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Sodium Chlorate production other ways? Answered

sodium chlorate production without the need of keeping the solution at around 50-70°C from  the electrical power used for electrolysis?
 sodium chlorate production besides having to heat from amperage the sodium chloride solution and electrolysis then would a catalysis to help with oxygenating the solution like instead of water use 3% hydrogen peroxide or manganese dioxide or ever ammonium nitrate and yield sodium chlorate using electralysis with out needing to keep the solution at 50-70°C? 

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Do it like the Instructable says.

If you think you can better that do it. Don't ask how to do something to your convenience without knowing what your talking about and being able to express that clearly.

L

just wondering i that will work and no im not wanting to to better than any one just wondering if it will work sorry im not being very clear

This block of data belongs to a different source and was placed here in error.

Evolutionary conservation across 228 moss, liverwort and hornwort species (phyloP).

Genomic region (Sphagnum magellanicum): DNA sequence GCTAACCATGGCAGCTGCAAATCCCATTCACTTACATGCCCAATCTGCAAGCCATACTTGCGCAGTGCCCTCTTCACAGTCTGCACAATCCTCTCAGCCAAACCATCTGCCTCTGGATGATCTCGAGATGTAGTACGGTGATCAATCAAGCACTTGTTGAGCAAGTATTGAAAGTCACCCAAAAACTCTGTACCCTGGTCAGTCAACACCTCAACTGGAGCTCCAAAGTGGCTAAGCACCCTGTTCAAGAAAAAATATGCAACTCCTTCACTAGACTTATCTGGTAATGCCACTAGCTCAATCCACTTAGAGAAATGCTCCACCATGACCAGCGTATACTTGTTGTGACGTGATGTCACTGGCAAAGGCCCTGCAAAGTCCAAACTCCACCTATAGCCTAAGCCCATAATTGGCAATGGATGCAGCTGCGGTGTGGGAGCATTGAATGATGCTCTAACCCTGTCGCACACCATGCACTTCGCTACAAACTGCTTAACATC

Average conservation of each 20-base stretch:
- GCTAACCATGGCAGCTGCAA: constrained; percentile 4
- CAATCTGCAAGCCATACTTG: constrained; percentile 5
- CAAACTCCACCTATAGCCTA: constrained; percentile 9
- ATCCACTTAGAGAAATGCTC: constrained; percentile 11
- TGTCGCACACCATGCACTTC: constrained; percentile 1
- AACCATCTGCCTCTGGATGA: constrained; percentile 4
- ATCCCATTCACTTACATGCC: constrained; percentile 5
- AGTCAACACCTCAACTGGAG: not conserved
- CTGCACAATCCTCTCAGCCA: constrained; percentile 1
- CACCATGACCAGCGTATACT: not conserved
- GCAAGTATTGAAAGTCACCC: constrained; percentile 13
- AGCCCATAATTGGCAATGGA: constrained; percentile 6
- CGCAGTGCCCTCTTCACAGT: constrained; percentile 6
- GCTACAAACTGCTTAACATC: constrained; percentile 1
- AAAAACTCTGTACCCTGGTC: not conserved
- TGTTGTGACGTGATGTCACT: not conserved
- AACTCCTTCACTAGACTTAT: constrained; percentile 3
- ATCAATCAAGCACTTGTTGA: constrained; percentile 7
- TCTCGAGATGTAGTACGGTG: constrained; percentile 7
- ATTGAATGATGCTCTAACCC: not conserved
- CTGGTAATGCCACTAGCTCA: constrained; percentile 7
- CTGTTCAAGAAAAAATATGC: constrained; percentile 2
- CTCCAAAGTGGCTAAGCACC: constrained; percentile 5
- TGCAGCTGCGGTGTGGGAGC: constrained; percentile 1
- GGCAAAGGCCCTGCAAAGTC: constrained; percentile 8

I don't know what it is you want to try really. The end product is produced from chlorine as an oxidant, if you've got some reasonable chemical theory what would that be?

The question sounds a lot like "Rather than doing that, can I do it with what I have got?" Maybe, but it needs good science behind it, and the electrolysis method works: salt & current. Is there a specific problem with that process that someone could help you with?


L

well im attempting it now with the solution at room temperature and a solution of salt and manganese dioxide using a 6v battery for electrolysis hopefully this yields sodium chlorate without needing to heat the solution

Manganese dioxide is in a fairly low oxidation state (IV), you'd do better with permanganate(VII), but I still advise you heat it - bucket of hot water perhaps?

L

i might also try ammonium nitrate im alright not sure if it will make sodium nitrate mixed with it instead but  is a better oxidizer and maybe end up with sodium chlorate

You're still guessing here, go for something that works eh?

L

sodium chlorate production without grammar or punctuation using gibberish as a catalyst